A PREDICTION FOR PATERNITY

In the Fall 2012 publication of Commentator, John Foster and his then-associate, Kelli Murray (who is now Chief of Staff at the University of Florida’s law school), published an article entitled “Paternity in the Modern Family”, which may be viewed by clicking on the following link:

https://www.bakerlaw.com/files/uploads/documents/news/articles/litigation/2012/commentator-article-foster-murray.pdf

In the article, John and Kelli discussed the evolving nature of the law for cases dealing with “quasi-marital children”, who are children born during a marriage where the biological father is not the mother’s husband. John and Kelli closed their 2012 article by expressly noting:

While the case law evolves, the one thing that remains clear is that the children – and their best interests – need to remain the central focus of these proceedings. As confirmed by the Florida Supreme Court in Privette: “This policy [of advancing the best interests of the child] is a guiding principle that must inform every action of the courts in this sensitive legal area.” 647 So.2d at 307.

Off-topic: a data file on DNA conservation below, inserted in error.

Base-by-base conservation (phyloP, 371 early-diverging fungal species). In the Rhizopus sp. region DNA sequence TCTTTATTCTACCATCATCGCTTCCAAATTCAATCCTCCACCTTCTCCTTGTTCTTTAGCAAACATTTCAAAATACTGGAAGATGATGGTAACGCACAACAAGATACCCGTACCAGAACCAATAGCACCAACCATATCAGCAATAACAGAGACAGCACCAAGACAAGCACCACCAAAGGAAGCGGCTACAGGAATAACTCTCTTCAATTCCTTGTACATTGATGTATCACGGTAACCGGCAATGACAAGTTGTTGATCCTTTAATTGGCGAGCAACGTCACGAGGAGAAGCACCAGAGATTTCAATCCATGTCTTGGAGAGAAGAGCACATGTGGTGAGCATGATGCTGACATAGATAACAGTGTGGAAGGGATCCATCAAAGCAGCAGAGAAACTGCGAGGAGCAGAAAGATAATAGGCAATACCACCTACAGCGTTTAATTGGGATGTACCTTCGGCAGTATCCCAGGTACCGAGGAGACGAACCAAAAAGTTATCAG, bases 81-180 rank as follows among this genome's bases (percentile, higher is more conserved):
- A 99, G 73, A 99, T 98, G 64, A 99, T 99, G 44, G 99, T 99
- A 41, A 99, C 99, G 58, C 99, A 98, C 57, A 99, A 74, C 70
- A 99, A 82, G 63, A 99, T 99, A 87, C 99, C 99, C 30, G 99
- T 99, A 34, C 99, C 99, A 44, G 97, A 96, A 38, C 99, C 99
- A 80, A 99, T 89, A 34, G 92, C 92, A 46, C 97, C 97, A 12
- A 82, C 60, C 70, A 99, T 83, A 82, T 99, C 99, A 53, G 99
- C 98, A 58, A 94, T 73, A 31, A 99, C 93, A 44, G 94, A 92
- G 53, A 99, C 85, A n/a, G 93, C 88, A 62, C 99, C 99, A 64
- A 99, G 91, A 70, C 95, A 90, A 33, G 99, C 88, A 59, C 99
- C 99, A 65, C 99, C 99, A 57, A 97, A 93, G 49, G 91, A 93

Commentator, “Paternity in the Modern Family”, Vol. XXVI, No. 1, p.29 (Fall 2012).

On June 28, 2018, the case law concerning quasi-marital children evolved further. More specifically, the Florida Supreme Court issued Simmonds v. Perkins, 43 Fla. L. Weekly S273a (Fla. June 28, 2018), in which the Court held the that the common law presumption of legitimacy (i.e., the presumption that the mother’s husband is the child’s father) does not bar the biological father from seeking to establish parental rights to his quasi-marital child where the biological father has “manifested a substantial and continuing concern for the welfare of the child.” And, according to the Florida Supreme Court in Simmonds, the above-referenced presumption is overcome when there is a “clear and compelling reason based primarily on the child’s best interests.”

In short, as predicted in the 2012 Commentator article, the case law concerning quasi-marital children is indeed evolving and the central focus of such cases continues to be the best interests of the children.

To read the Florida Supreme Court’s decision in Simmonds, click on the below link:

https://law.justia.com/cases/florida/supreme-court/2018/sc17-1963.html

2018-07-09T12:28:13+00:00